julius caesar john harrell david anthony lewis

I think one of the most valuable skills you can develop as an art maker is being aware of how you work, how others work, and learning to bring those two things together in a productive way. I have mentioned before on the blog that I am a process-oriented thinker– and it’s for this very reason. Awareness of how the work gets done leads to both better work and a healthier relationship to that work.


That’s why I am so thrilled that our campers don’t just get to see performances at the ASC, but they get to see their rehearsal process as well. Today the students will get to sit in on a rehearsal for ASC’s production of Julius Ceaser. Then later tonight they will get to see a dress rehearsal of the show.


This is a wonderful opportunity for the students to not just see great work, but gain an understanding of how that great work comes to be. These students will be able to see how a choice is made, refined, or reworked, and then see the manifestation of their observations. They get to see highly trained professionals at work and think about “How do they conduct themselves in a rehearsal room?” “What choices are they making with the text and why?” “How is everybody in this room working as a team?” “And how is everybody supporting the story they are trying to tell?”


But wait there’s more! Not only will the students be seeing Julius Ceaser’s rehearsal and dress rehearsal, but later in the summer they will get to see the full production…twice! You may be thinking “that seems like overkill on that one play”. But there is a method to the madness. Being able to see this process step by step has value. Going from a rehearsal, to a dress rehearsal, to a show, and then finally being able to see how that show grew even after it was up, is a great learning tool.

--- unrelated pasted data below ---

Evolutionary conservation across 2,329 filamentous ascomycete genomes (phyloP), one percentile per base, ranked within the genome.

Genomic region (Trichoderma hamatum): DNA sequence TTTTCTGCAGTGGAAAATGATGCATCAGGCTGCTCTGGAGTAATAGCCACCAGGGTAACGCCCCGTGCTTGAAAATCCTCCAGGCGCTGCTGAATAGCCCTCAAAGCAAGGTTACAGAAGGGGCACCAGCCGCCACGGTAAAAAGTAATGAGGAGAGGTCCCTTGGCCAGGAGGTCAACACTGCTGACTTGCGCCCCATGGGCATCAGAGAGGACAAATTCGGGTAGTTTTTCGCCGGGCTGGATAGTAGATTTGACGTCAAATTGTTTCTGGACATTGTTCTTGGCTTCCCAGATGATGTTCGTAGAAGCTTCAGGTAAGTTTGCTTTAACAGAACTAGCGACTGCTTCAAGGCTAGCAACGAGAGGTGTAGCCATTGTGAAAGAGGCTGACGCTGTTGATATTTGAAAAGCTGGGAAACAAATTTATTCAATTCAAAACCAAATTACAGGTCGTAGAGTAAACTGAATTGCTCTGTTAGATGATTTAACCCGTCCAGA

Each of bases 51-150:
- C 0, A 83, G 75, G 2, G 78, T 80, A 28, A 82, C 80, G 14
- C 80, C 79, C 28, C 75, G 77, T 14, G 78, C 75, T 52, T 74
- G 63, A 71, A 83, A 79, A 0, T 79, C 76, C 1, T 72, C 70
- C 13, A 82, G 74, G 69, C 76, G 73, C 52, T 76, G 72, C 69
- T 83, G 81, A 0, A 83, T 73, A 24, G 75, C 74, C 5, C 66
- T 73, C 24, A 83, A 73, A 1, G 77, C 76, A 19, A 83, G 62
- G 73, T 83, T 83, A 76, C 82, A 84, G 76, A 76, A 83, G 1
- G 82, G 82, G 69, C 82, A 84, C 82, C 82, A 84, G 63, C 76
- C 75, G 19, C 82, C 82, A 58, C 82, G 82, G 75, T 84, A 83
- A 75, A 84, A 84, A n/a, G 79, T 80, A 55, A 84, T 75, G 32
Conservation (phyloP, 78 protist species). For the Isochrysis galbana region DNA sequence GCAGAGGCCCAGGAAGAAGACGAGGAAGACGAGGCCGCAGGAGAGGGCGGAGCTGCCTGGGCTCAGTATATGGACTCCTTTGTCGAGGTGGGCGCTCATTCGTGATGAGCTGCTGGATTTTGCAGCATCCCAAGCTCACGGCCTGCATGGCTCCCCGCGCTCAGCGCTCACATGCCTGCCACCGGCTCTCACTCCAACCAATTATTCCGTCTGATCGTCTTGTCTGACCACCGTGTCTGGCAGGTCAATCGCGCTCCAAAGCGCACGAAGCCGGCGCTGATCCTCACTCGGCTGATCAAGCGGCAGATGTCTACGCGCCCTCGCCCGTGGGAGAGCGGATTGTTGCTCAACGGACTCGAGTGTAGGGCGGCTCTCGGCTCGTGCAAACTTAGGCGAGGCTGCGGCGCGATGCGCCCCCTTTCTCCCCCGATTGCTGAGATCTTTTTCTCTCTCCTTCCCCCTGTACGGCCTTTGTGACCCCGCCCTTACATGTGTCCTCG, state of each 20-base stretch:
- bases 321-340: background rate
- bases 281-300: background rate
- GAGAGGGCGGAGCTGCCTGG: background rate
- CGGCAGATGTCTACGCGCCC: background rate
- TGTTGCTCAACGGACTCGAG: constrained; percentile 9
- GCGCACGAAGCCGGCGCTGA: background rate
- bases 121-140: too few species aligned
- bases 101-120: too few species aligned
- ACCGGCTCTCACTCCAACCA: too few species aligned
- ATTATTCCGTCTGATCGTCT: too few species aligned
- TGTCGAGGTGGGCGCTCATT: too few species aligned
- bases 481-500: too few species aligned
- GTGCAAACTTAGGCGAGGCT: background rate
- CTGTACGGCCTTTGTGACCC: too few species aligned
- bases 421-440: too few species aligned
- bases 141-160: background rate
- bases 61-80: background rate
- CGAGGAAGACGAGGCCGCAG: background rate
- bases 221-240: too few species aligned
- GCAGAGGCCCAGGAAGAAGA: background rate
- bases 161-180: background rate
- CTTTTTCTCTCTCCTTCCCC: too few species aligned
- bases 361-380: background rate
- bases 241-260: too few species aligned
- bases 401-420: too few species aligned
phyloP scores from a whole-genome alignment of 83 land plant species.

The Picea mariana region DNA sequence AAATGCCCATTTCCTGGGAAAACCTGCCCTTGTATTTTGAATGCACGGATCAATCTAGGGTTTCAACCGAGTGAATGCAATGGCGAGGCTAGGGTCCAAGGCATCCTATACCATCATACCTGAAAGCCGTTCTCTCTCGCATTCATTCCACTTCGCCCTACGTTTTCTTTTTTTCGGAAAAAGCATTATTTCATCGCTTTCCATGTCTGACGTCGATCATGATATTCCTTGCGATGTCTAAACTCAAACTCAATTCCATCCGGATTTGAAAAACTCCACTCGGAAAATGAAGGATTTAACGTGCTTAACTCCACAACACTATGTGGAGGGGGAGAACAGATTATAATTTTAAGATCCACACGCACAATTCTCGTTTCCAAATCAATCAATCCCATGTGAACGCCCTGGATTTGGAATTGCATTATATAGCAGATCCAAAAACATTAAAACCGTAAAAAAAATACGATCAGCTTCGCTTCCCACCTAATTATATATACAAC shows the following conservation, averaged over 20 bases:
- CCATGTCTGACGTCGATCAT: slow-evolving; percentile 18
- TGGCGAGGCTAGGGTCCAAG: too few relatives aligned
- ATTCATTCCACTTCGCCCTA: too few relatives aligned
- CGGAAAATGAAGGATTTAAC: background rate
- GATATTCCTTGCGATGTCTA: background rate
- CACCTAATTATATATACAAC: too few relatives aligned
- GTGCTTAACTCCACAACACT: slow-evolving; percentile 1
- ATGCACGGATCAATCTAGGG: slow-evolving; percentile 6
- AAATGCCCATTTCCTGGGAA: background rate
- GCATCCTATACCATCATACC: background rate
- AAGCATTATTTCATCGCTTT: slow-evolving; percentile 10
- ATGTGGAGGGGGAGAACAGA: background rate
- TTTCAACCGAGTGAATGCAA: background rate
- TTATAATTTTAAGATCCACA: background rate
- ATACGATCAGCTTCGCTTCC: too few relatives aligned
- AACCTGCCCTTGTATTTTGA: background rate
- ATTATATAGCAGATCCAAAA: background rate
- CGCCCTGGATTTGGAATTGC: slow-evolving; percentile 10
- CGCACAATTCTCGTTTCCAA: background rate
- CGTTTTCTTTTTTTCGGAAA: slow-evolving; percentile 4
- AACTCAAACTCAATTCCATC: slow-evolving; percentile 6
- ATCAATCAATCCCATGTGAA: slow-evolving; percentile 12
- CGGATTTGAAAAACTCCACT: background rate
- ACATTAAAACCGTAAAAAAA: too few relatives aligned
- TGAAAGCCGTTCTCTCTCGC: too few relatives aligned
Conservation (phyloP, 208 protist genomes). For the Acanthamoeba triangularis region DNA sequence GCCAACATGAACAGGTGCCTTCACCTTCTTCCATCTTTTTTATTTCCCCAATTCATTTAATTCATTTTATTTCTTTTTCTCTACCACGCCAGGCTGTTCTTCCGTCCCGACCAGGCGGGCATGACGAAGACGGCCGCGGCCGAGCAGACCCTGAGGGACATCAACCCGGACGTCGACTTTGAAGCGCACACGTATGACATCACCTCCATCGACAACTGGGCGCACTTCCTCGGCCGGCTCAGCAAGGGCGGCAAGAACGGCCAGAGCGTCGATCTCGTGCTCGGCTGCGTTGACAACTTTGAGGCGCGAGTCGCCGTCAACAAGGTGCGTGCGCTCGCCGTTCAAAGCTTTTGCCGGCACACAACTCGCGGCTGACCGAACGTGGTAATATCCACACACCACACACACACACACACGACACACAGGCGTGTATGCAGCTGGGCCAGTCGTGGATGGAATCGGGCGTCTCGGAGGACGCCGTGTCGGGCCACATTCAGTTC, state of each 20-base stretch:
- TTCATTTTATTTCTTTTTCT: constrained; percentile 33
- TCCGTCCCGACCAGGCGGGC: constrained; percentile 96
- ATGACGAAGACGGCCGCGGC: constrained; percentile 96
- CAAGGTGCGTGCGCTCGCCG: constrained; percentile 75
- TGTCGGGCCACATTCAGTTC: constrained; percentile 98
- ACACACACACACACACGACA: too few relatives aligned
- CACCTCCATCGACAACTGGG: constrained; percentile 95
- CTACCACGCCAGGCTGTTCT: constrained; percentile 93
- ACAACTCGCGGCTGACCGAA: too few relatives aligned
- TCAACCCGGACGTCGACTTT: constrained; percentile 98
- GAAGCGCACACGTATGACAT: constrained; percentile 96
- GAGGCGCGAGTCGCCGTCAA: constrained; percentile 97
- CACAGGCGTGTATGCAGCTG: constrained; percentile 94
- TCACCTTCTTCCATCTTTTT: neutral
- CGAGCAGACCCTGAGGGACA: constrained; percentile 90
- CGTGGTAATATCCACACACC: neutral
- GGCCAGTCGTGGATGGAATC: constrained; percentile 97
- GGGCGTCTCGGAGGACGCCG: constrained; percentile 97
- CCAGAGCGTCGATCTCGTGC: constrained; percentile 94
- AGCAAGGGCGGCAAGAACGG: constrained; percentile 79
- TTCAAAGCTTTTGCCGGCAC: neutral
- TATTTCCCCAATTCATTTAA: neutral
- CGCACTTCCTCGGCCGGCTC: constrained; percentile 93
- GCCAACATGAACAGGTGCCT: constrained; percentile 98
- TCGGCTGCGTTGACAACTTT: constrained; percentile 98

Plus, imagine how deep the students will be able to go into this text. I guarantee that every student will have a moment when watching these shows where they discover “wow, I didn’t notice that aspect of the play the last time I saw it”. Shakespeare’s plays have considerable depth. There’s a reason why people go to see these shows over and over and over again, there’s always more to find. Giving the students the opportunity to flex those muscles, to be able to go further and further into the play will help bolster the lessons they are learning in their rehearsal rooms.


I’m interested to see what they’ll learn from this play. I’m sure we’re about to have a lot of interesting discussions here at ASCTC and I can’t wait for them.